Oil increases profits due to rising tensions in the Middle East



By Florence Tan

SINGAPORE (Reuters) – Oil prices contributed to the recent gains on Monday, with Brent at nearly $ 70 a barrel as escalating tensions in the Middle East increased worries about supply disruptions.

<p class = "canvas-atom canvas-text Mb (1.0em) Mb (0) – sm Mt (0.8em) – sm" type = "text" content = "Brent crude futures rose to a high of $ 69.95 a barrel and were at $ 69.65 a barrel at 0016 GMT, up $ 1.05, or 1.5%, from Friday's settlement. "data-reactid =" 24 "> Brent Crude Futures rose to a high of $ 69.95 a barrel and was $ 69.65 a barrel at 0016 GMT, up $ 1.05 or 1.5% compared to Friday's comparison.

West Texas Intermediate crude was $ 63.86 a barrel, up 81 cents, or 1.3%, after hitting an intraday high of $ 64.27.

Oil prices rose more than 3% on Friday after the United States killed an Iranian top commander in an air raid on Baghdad airport.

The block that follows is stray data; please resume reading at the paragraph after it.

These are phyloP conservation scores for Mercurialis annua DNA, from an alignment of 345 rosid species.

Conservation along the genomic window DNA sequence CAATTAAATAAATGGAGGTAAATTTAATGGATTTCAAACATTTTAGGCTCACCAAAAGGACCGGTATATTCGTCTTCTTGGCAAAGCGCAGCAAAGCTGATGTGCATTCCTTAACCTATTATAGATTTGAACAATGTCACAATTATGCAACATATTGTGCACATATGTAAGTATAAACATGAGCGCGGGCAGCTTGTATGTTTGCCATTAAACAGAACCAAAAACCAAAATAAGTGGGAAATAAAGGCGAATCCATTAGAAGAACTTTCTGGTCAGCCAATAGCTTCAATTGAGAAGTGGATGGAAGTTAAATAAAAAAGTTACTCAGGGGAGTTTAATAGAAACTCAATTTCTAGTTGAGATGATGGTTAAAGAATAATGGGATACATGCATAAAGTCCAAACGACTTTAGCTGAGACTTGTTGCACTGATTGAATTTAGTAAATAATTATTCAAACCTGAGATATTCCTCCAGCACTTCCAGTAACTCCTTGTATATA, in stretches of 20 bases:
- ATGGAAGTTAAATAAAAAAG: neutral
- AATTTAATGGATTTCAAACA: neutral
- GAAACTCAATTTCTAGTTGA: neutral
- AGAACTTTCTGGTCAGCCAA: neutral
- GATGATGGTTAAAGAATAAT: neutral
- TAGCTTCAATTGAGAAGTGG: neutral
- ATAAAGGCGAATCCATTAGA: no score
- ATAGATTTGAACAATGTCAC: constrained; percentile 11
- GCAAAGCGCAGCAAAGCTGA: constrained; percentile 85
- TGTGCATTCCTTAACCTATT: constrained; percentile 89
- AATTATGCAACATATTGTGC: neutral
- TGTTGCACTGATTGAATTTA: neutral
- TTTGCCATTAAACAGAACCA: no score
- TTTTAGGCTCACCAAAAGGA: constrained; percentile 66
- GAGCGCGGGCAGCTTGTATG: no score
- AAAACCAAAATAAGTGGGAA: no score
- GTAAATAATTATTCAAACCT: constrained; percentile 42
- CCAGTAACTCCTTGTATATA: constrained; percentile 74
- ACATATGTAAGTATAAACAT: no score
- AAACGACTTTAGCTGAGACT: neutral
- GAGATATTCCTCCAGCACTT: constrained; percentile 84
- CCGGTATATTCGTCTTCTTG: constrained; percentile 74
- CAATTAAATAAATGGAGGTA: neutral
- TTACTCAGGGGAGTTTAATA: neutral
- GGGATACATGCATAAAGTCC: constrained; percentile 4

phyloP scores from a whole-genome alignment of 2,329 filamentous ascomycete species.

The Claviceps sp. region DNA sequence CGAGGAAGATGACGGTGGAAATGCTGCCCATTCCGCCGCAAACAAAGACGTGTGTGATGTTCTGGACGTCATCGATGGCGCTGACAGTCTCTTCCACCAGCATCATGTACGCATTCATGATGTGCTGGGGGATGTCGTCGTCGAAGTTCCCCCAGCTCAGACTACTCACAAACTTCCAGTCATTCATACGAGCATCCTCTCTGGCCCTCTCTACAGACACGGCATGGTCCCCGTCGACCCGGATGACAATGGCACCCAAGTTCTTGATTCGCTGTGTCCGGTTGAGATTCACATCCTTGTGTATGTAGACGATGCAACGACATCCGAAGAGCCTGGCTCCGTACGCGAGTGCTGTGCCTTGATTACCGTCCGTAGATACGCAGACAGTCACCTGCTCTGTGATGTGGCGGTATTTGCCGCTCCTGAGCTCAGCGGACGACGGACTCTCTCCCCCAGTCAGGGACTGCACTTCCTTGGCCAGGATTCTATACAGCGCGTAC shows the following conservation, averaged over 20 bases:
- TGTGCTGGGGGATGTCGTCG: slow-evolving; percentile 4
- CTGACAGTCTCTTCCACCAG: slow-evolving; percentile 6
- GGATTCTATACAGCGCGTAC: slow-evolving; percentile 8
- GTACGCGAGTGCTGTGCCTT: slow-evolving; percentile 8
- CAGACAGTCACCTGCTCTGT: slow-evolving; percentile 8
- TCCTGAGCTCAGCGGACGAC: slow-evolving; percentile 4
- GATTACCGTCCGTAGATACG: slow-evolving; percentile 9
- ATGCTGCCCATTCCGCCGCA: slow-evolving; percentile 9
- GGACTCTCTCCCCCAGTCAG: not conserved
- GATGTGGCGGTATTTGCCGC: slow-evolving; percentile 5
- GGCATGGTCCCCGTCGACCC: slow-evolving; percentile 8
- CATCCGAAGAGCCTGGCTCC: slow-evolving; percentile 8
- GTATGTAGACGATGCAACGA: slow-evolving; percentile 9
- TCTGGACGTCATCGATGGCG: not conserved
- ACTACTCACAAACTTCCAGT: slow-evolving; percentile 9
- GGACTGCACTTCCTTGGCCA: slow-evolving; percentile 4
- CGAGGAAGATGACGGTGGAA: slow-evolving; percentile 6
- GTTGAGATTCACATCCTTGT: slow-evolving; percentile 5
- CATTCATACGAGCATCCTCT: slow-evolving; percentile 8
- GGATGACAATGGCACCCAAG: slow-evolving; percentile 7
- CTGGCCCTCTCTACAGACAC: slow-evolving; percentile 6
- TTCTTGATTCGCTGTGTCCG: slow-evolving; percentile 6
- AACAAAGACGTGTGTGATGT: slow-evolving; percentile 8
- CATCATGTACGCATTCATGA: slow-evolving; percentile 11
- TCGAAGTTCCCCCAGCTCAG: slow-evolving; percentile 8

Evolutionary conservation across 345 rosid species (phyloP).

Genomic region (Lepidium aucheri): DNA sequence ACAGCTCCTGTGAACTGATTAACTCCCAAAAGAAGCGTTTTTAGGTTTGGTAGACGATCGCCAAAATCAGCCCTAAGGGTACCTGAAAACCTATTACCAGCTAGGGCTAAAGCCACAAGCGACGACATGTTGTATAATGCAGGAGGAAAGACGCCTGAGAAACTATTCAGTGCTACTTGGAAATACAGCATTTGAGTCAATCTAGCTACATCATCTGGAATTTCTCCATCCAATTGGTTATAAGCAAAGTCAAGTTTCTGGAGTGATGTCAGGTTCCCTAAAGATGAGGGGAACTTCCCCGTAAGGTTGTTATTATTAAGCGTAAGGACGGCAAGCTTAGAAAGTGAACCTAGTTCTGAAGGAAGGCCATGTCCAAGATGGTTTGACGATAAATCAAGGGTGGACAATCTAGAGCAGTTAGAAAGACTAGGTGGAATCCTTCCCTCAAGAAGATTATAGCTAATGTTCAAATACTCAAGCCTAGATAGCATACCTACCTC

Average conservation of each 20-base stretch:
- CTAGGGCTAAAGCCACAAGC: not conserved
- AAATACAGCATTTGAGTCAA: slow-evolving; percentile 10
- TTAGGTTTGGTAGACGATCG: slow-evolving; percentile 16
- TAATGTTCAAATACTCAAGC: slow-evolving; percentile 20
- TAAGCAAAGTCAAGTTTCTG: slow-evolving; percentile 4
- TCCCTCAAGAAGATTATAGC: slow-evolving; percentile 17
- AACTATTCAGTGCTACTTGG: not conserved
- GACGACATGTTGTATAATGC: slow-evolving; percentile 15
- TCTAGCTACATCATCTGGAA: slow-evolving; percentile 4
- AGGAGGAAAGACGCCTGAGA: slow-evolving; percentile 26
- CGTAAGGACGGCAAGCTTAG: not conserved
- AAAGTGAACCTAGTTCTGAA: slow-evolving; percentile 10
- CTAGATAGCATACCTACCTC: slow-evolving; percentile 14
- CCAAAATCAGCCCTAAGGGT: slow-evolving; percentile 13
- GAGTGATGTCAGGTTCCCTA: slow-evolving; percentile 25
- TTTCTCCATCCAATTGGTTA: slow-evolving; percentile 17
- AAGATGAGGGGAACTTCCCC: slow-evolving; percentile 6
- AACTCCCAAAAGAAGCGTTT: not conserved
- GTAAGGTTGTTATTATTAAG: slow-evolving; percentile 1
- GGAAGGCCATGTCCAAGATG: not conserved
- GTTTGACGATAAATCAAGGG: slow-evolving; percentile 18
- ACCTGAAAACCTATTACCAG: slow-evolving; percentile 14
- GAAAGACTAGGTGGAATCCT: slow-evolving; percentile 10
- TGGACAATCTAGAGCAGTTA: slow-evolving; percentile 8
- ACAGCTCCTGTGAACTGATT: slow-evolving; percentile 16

The Iraqi government on Sunday urged American and other foreign troops to leave Iraq, increasing concerns about an expanding Middle East conflict that could disrupt oil supplies to the region.

The US President Donald Trump threatened on Sunday with "big retribution" against Iran if Tehran should return the murder.

"The assassination of Iranian general Qassem Soleimani will trigger a long cycle of regional escalation that poses significant risks to US assets and the Middle East's energy infrastructure, yet will not lead to war," said Eurasia Group's analyst Ayham Kamel ,

"But the risk of a limited conflict is real. It would involve major Iranian attacks on Gulf energy targets and direct sea fighting between the United States and Iran."

Nearly half of the world's oil production comes from the Middle East, while Iraq is the second largest producer within the Organization of Petroleum Exporting Countries (OPEC).

(Reporting by Florence Tan; editing by Richard Pullin)